This is a very popular question. As you can see we all say you can fight it and ask for a reduction. However they will not use your sales price as an evaluation - as this is called shopping and they will not shop your SEV. I do want you to think of something - if this home is a starter home and you plan to move with in the next 5 years - what do you want your SEV to show? Many buyers will look at the SEV to give them "value". We as agents will show comps ( recent sales) which is the best way, but as much as I do this I still have buyers bringing me the SEV. I have had many sellers sorry they reduced as it i did not make that much difference in what they were paying annually and then had a hard time selling for the price they wanted because of the SEV, so be careful for what you ask for.
Your zip code shows 49548 which would suggest Wyoming area. Here is a paste and copy form their website:
Review of Sales
Annually, our appraisers review all Sales in a "study year" that spans from April 1st of one year through March 31st of the following year. Sales are divided into various categories:
Good Sales are considered sales that reflect usual "arms length transactions" and reflect "market value".
Bad Sales are considered sales that do not reflect usual "arms length transactions" and do not reflect "market value".
Once the "good sales" have been established they are grouped and used to review the various neighborhoods and their relationship to our assessments.
We have many (70+) Economic Areas or neighborhoods to allow the appraisers to focus on smaller segments of the 25,000+ properties in the City of Wyoming. These smaller Economic Areas generally reflect uniform property type groupings. Many of these areas have been created around certain historical years of development, plats, physical geography, school districts, use types or a consideration of all of these elements and other similar items. These EA's allow the appraisers to review the assessment level in each area and decide if that area needs immediate reappraisal work.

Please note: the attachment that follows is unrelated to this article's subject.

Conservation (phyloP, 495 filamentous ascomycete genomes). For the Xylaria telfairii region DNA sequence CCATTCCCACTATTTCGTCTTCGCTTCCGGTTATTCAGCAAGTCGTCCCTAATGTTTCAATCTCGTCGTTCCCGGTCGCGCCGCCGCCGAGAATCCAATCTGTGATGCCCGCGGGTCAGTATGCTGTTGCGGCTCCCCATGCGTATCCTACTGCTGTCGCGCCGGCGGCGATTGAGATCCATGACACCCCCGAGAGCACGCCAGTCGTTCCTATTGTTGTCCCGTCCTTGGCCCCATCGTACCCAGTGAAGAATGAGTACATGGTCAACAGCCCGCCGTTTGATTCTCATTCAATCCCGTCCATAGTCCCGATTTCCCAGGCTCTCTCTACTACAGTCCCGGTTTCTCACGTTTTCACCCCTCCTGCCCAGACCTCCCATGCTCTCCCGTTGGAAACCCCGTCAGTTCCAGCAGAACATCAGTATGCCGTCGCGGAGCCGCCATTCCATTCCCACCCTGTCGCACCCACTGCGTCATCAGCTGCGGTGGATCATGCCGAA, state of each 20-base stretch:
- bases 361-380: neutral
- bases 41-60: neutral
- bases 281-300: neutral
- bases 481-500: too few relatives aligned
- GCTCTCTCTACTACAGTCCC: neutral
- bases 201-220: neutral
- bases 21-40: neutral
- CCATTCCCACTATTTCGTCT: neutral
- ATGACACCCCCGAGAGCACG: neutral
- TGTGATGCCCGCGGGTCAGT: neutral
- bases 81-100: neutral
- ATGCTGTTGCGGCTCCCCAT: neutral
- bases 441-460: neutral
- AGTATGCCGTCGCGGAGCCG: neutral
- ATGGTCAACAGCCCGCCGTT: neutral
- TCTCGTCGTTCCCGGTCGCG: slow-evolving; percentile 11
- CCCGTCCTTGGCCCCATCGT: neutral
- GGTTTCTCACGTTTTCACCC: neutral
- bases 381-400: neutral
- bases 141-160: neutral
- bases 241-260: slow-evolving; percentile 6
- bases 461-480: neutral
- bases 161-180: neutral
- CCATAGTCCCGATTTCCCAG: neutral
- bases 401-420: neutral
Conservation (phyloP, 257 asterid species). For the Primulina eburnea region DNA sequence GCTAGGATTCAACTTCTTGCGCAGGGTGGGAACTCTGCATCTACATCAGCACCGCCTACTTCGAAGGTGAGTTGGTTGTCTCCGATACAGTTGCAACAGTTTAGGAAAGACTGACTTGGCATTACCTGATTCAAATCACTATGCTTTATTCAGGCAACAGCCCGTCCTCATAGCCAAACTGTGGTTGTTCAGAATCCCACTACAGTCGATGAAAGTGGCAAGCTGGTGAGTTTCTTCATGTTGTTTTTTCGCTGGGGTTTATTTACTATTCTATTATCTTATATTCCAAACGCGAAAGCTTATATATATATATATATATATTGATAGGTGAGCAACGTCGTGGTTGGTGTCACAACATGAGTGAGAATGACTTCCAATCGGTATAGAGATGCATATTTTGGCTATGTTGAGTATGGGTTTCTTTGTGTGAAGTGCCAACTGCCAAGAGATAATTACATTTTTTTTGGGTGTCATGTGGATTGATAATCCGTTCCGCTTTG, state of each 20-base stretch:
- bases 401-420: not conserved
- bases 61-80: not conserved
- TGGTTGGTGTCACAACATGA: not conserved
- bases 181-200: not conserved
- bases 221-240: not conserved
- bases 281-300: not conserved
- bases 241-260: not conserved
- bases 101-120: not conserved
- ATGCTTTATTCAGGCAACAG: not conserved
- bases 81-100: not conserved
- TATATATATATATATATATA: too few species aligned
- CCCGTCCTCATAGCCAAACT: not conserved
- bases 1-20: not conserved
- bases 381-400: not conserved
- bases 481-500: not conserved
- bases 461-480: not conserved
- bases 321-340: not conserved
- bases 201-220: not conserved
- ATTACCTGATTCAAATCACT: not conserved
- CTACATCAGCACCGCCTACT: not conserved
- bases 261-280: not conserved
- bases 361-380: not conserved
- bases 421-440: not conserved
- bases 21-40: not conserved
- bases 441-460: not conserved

Occasionally the number of "good sales" available for any one EA is insufficient for analysis. When this occurs the appraiser may blend in the sales from a nearby EA of similar type properties, thereby creating a statistically significant sample for a study.
Periodically, reappraisals of existing neighborhoods are done to maintain uniformity of assessments at 50% of value. Appraisals are completed using a computerized 'Cost Approach' to value. The values provided by this approach embody the market level of each neighborhood, as measured by its Economic Condition Factor (ECF). The ECF is calculated from good sales in the neighborhood being appraised. When a property's assessment is appealed we review our appraisals with the 'Market Approach' to value. This approach involves direct comparison of the property under review to several of the most similar properties which have sold recently. Whatever approach is used, half of the resulting appraised value is used for the assessment. The amount of the taxable value (which can never exceed the assessed value) will be dependent on the Consumers Price Index (CPI) since the last sale of a property.
Good luck in your decision.
To answer your question, your taxes will not drop to reflect the $60,000.00 price that you paid. The new SEV will reflect the taxable amount. That amount is distinguished by other comparable homes in your area and not so much by what was paid for the home.
You can always go to City Hall and meet with the assessing office next spring and try to get a reduction in the taxes. Be prepared with comparables and any other helpful information.
Let me know if you need more of an explanation.